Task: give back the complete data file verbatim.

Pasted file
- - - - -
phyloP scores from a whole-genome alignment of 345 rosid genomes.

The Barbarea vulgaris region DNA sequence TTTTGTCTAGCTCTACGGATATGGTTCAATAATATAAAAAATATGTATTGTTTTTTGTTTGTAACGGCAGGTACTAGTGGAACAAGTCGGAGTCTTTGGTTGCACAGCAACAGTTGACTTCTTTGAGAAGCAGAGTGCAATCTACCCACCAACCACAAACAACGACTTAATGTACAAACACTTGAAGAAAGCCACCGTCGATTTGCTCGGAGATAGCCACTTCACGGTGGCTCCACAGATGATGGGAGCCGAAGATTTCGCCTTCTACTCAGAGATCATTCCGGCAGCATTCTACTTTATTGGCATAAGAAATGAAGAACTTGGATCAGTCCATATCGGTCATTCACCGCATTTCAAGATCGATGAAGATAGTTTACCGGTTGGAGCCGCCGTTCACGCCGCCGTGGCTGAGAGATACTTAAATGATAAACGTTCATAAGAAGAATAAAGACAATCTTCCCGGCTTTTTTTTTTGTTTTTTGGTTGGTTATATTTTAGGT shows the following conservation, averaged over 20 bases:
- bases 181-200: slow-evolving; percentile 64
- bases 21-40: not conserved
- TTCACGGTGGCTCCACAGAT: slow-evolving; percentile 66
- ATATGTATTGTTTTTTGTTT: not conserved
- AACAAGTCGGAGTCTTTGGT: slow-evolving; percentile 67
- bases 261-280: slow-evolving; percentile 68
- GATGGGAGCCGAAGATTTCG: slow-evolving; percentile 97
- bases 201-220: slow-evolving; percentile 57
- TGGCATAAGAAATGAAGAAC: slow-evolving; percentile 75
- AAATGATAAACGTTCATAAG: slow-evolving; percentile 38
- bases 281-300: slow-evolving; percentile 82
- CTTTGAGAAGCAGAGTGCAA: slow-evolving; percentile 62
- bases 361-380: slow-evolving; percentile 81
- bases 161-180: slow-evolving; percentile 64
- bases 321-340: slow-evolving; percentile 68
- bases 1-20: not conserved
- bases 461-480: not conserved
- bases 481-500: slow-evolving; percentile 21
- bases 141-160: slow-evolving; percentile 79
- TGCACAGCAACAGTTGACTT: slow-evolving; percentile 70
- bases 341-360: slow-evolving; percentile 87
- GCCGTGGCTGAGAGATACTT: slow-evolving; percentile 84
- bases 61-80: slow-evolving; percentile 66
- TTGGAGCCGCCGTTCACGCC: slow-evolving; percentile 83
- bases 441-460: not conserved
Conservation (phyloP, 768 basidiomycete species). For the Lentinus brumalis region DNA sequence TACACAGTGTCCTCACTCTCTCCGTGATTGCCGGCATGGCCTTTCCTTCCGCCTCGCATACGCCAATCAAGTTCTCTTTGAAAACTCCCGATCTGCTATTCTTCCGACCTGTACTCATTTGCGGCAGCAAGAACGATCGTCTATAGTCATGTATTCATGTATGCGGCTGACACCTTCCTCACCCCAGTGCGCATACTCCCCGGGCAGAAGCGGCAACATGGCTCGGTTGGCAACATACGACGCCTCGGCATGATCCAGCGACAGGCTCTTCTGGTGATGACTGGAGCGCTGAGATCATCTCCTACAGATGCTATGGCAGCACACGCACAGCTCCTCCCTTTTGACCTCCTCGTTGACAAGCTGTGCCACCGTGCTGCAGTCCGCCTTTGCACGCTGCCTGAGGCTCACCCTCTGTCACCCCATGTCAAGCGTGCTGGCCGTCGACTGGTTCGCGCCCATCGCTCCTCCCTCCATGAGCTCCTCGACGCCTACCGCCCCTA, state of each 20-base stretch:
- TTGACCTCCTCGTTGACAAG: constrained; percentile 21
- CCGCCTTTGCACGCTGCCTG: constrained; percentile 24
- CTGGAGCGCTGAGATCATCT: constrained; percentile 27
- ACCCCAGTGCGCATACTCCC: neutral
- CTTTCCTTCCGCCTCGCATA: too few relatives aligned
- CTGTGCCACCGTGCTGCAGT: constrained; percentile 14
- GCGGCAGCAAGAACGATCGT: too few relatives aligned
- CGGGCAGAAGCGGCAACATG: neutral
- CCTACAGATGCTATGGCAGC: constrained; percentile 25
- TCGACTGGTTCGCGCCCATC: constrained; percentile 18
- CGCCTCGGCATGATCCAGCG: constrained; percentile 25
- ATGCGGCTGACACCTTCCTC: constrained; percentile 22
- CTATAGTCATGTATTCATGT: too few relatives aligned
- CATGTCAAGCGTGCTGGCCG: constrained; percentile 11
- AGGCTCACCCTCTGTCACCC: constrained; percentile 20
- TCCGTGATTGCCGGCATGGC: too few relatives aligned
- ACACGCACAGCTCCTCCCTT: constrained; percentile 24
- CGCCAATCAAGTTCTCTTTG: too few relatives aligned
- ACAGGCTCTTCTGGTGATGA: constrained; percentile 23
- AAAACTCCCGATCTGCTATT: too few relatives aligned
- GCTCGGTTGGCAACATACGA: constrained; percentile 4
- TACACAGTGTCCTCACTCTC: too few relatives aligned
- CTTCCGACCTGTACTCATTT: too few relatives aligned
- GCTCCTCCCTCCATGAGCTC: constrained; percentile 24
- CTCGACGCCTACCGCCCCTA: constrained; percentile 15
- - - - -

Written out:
phyloP scores from a whole-genome alignment of 345 rosid genomes.

The Barbarea vulgaris region DNA sequence TTTTGTCTAGCTCTACGGATATGGTTCAATAATATAAAAAATATGTATTGTTTTTTGTTTGTAACGGCAGGTACTAGTGGAACAAGTCGGAGTCTTTGGTTGCACAGCAACAGTTGACTTCTTTGAGAAGCAGAGTGCAATCTACCCACCAACCACAAACAACGACTTAATGTACAAACACTTGAAGAAAGCCACCGTCGATTTGCTCGGAGATAGCCACTTCACGGTGGCTCCACAGATGATGGGAGCCGAAGATTTCGCCTTCTACTCAGAGATCATTCCGGCAGCATTCTACTTTATTGGCATAAGAAATGAAGAACTTGGATCAGTCCATATCGGTCATTCACCGCATTTCAAGATCGATGAAGATAGTTTACCGGTTGGAGCCGCCGTTCACGCCGCCGTGGCTGAGAGATACTTAAATGATAAACGTTCATAAGAAGAATAAAGACAATCTTCCCGGCTTTTTTTTTTGTTTTTTGGTTGGTTATATTTTAGGT shows the following conservation, averaged over 20 bases:
- bases 181-200: slow-evolving; percentile 64
- bases 21-40: not conserved
- TTCACGGTGGCTCCACAGAT: slow-evolving; percentile 66
- ATATGTATTGTTTTTTGTTT: not conserved
- AACAAGTCGGAGTCTTTGGT: slow-evolving; percentile 67
- bases 261-280: slow-evolving; percentile 68
- GATGGGAGCCGAAGATTTCG: slow-evolving; percentile 97
- bases 201-220: slow-evolving; percentile 57
- TGGCATAAGAAATGAAGAAC: slow-evolving; percentile 75
- AAATGATAAACGTTCATAAG: slow-evolving; percentile 38
- bases 281-300: slow-evolving; percentile 82
- CTTTGAGAAGCAGAGTGCAA: slow-evolving; percentile 62
- bases 361-380: slow-evolving; percentile 81
- bases 161-180: slow-evolving; percentile 64
- bases 321-340: slow-evolving; percentile 68
- bases 1-20: not conserved
- bases 461-480: not conserved
- bases 481-500: slow-evolving; percentile 21
- bases 141-160: slow-evolving; percentile 79
- TGCACAGCAACAGTTGACTT: slow-evolving; percentile 70
- bases 341-360: slow-evolving; percentile 87
- GCCGTGGCTGAGAGATACTT: slow-evolving; percentile 84
- bases 61-80: slow-evolving; percentile 66
- TTGGAGCCGCCGTTCACGCC: slow-evolving; percentile 83
- bases 441-460: not conserved
Conservation (phyloP, 768 basidiomycete species). For the Lentinus brumalis region DNA sequence TACACAGTGTCCTCACTCTCTCCGTGATTGCCGGCATGGCCTTTCCTTCCGCCTCGCATACGCCAATCAAGTTCTCTTTGAAAACTCCCGATCTGCTATTCTTCCGACCTGTACTCATTTGCGGCAGCAAGAACGATCGTCTATAGTCATGTATTCATGTATGCGGCTGACACCTTCCTCACCCCAGTGCGCATACTCCCCGGGCAGAAGCGGCAACATGGCTCGGTTGGCAACATACGACGCCTCGGCATGATCCAGCGACAGGCTCTTCTGGTGATGACTGGAGCGCTGAGATCATCTCCTACAGATGCTATGGCAGCACACGCACAGCTCCTCCCTTTTGACCTCCTCGTTGACAAGCTGTGCCACCGTGCTGCAGTCCGCCTTTGCACGCTGCCTGAGGCTCACCCTCTGTCACCCCATGTCAAGCGTGCTGGCCGTCGACTGGTTCGCGCCCATCGCTCCTCCCTCCATGAGCTCCTCGACGCCTACCGCCCCTA, state of each 20-base stretch:
- TTGACCTCCTCGTTGACAAG: constrained; percentile 21
- CCGCCTTTGCACGCTGCCTG: constrained; percentile 24
- CTGGAGCGCTGAGATCATCT: constrained; percentile 27
- ACCCCAGTGCGCATACTCCC: neutral
- CTTTCCTTCCGCCTCGCATA: too few relatives aligned
- CTGTGCCACCGTGCTGCAGT: constrained; percentile 14
- GCGGCAGCAAGAACGATCGT: too few relatives aligned
- CGGGCAGAAGCGGCAACATG: neutral
- CCTACAGATGCTATGGCAGC: constrained; percentile 25
- TCGACTGGTTCGCGCCCATC: constrained; percentile 18
- CGCCTCGGCATGATCCAGCG: constrained; percentile 25
- ATGCGGCTGACACCTTCCTC: constrained; percentile 22
- CTATAGTCATGTATTCATGT: too few relatives aligned
- CATGTCAAGCGTGCTGGCCG: constrained; percentile 11
- AGGCTCACCCTCTGTCACCC: constrained; percentile 20
- TCCGTGATTGCCGGCATGGC: too few relatives aligned
- ACACGCACAGCTCCTCCCTT: constrained; percentile 24
- CGCCAATCAAGTTCTCTTTG: too few relatives aligned
- ACAGGCTCTTCTGGTGATGA: constrained; percentile 23
- AAAACTCCCGATCTGCTATT: too few relatives aligned
- GCTCGGTTGGCAACATACGA: constrained; percentile 4
- TACACAGTGTCCTCACTCTC: too few relatives aligned
- CTTCCGACCTGTACTCATTT: too few relatives aligned
- GCTCCTCCCTCCATGAGCTC: constrained; percentile 24
- CTCGACGCCTACCGCCCCTA: constrained; percentile 15